Following the application of updated rating criteria, Fitch Ratings has taken actions on 28 charter school ratings, downgrading 23.
As a result, Fitch's charter school ratings are now predominately speculative-grade, with 20 below BBB-minus.
"Specifically, operating history and financial and debt profile, including high leverage, are generally speculative grade for most of Fitch's portfolio of charter schools," analysts said in a report released Friday.
The actions resulted in 19 charter school ratings downgraded with a stable outlook, two ratings downgraded with a negative outlook, and two more downgraded, remaining on negative watch. The downgraded debt totals close to $650 million.
Fitch noted rapid deterioration in fundamental credit quality for charter school transactions in several cases, as well as unanticipated enrollment declines, poor management actions, and sharp financial weakening.
"This rapid decline in credit quality illustrates the volatility inherent in most charter school financing and is one factor limiting the ratings for the sector," analysts Eric Kim and Joanne Ferrigan wrote in the report.
Four ratings were affirmed with stable outlooks.
St. Louis Charter School in Missouri was the only one to have its rating upgraded during the review. The upgrade of $4.1 million of revenue bonds to BBB from BBB-minus reflects the school's successful track record, positive operating performance, and manageable leverage position.
Some of the charter schools that were downgraded include Aspire Public Schools in California, Renaissance Charter School Inc. in Florida, and American Charter Schools Foundation in Michigan.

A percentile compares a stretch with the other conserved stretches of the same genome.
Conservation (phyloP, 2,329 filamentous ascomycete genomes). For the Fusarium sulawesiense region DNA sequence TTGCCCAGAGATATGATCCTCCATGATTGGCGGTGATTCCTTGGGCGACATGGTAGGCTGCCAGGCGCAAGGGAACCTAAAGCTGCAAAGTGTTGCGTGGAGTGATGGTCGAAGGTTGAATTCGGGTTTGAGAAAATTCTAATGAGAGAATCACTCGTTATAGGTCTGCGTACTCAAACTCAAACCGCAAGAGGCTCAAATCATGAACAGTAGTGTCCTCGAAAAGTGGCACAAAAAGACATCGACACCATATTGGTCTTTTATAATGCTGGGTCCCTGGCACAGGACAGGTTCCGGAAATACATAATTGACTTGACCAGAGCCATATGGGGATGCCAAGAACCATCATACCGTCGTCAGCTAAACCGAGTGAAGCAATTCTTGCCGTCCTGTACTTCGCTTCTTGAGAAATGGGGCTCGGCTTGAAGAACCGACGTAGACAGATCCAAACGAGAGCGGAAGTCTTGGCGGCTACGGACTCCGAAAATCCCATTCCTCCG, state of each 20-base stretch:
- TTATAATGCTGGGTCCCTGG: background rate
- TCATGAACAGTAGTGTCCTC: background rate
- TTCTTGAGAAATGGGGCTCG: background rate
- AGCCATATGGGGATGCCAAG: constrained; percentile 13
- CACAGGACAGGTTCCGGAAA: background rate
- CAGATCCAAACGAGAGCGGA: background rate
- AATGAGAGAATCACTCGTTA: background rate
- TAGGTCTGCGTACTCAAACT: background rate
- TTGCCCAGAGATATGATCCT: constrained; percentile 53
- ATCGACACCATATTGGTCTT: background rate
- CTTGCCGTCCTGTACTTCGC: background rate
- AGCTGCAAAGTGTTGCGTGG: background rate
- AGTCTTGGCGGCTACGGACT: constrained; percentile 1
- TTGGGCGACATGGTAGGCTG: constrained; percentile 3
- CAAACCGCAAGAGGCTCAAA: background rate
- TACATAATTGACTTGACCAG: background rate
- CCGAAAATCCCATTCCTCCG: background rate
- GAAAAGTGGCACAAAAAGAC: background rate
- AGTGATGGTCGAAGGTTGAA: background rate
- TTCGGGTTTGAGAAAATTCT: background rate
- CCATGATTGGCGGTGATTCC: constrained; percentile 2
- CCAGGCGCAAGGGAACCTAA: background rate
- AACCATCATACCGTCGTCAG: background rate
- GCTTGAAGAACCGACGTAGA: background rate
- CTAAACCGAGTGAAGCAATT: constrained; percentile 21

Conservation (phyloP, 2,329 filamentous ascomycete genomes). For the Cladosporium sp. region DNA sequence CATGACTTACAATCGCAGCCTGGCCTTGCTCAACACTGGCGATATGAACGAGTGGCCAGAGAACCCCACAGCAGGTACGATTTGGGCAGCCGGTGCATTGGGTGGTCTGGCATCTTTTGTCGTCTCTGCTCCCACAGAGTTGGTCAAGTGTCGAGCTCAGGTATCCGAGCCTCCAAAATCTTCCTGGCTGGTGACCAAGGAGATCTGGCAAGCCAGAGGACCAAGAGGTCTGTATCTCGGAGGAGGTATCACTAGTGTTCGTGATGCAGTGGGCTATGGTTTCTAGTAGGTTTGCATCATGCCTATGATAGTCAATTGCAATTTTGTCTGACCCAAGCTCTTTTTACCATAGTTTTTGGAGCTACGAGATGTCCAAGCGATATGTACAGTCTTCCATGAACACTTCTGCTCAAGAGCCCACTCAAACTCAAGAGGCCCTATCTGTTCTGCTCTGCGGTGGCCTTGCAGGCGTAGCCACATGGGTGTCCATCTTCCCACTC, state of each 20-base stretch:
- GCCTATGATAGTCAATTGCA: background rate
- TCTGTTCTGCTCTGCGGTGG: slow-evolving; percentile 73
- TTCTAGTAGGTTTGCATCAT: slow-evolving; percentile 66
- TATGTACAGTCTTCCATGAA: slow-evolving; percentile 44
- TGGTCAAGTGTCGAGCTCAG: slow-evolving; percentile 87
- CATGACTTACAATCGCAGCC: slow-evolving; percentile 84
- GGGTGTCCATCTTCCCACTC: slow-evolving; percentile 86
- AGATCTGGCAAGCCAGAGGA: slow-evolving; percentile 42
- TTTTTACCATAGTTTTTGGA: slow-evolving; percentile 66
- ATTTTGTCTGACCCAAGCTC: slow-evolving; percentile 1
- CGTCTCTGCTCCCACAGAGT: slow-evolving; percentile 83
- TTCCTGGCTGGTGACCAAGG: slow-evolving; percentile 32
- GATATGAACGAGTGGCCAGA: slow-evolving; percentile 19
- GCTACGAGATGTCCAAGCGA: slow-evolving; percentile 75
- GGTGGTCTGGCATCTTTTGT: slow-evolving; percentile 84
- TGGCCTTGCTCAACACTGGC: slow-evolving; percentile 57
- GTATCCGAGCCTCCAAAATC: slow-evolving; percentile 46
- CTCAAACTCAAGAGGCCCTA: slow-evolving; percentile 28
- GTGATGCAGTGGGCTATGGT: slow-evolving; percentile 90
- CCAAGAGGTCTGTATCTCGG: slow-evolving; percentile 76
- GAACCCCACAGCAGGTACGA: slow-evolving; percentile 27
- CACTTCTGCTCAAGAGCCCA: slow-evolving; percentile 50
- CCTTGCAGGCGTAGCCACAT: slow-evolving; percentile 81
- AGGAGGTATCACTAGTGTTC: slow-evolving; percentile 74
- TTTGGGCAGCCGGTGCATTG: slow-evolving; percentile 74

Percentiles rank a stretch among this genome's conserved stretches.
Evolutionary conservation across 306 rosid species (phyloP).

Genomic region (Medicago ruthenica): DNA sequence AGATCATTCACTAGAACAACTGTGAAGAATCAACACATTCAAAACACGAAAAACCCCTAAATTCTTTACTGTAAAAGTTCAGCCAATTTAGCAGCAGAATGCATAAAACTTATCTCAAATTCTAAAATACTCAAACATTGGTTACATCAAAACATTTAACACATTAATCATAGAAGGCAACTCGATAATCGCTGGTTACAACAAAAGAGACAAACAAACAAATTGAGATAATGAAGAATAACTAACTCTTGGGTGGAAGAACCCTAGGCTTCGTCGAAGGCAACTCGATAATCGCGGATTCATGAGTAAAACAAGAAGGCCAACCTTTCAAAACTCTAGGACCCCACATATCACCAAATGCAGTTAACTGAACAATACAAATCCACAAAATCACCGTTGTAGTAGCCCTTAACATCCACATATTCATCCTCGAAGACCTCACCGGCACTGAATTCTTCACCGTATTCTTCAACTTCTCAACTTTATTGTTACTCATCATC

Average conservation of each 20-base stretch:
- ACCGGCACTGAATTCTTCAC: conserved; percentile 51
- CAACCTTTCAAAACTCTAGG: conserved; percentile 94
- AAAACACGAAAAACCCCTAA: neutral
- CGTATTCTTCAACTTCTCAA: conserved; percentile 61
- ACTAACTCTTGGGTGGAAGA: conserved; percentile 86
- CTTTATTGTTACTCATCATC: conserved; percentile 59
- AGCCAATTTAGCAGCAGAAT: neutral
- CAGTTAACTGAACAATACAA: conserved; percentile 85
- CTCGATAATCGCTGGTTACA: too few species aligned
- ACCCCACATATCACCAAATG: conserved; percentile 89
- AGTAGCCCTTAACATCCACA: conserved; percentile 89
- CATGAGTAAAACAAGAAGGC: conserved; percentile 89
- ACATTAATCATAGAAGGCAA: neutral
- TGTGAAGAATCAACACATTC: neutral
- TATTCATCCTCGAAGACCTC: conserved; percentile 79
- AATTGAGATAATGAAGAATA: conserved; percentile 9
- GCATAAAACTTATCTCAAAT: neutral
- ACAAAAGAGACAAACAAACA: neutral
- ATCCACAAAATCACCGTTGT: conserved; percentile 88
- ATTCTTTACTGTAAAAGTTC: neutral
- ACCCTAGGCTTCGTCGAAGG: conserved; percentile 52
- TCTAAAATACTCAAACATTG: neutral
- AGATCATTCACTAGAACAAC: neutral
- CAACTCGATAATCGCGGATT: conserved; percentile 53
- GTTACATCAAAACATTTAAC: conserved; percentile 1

Fitch released a draft in July last year outlining proposed changes to its charter school ratings criteria, and after its publication in September, the agency placed 27 charter school ratings on rating watch negative. One of the ratings was split into two, resulting in the total amount of 28 ratings reviewed.
Emphasis on external risks, more financial requirements and rating caps were among some of the changes in criteria.
Fitch believes its charter school ratings will likely remain predominantly speculative-grade for the foreseeable future.
"Under Fitch's updated rating criteria, expectations for investment-grade ratings are generally beyond the reach of most charter schools," analysts said. "Fitch will continue to monitor developments in its portfolio and the general charter school marketplace and take rating action when appropriate."